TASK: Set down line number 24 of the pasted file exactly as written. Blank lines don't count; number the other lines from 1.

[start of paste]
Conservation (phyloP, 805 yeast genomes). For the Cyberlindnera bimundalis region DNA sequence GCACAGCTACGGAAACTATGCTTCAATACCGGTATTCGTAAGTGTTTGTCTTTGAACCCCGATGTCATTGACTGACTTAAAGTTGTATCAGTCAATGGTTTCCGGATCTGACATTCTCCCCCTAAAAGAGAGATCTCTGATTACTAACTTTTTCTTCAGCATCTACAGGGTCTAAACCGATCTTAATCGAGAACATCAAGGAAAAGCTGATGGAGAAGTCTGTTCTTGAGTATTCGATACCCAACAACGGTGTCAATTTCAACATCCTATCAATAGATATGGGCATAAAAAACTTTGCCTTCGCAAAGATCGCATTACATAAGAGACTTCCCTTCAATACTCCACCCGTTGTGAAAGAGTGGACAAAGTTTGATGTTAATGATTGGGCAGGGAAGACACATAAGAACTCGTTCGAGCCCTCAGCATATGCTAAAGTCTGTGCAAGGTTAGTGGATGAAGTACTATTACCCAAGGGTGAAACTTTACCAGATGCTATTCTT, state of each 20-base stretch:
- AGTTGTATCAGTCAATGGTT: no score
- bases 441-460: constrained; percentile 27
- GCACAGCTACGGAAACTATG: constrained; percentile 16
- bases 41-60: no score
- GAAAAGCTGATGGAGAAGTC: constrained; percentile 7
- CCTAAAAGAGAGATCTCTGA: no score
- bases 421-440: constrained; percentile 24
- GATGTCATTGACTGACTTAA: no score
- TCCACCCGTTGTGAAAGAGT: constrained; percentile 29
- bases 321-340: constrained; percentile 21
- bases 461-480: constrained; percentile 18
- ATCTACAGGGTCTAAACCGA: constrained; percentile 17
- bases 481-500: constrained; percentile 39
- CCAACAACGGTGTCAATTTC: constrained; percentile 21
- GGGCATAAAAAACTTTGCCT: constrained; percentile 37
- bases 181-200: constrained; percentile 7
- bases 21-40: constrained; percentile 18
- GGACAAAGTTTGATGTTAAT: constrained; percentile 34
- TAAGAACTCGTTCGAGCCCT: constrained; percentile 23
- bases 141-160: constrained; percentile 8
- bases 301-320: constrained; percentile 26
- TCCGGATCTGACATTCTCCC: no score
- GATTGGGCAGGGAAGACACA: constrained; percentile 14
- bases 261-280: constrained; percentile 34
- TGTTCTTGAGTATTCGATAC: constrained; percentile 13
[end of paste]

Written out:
- GATTGGGCAGGGAAGACACA: constrained; percentile 14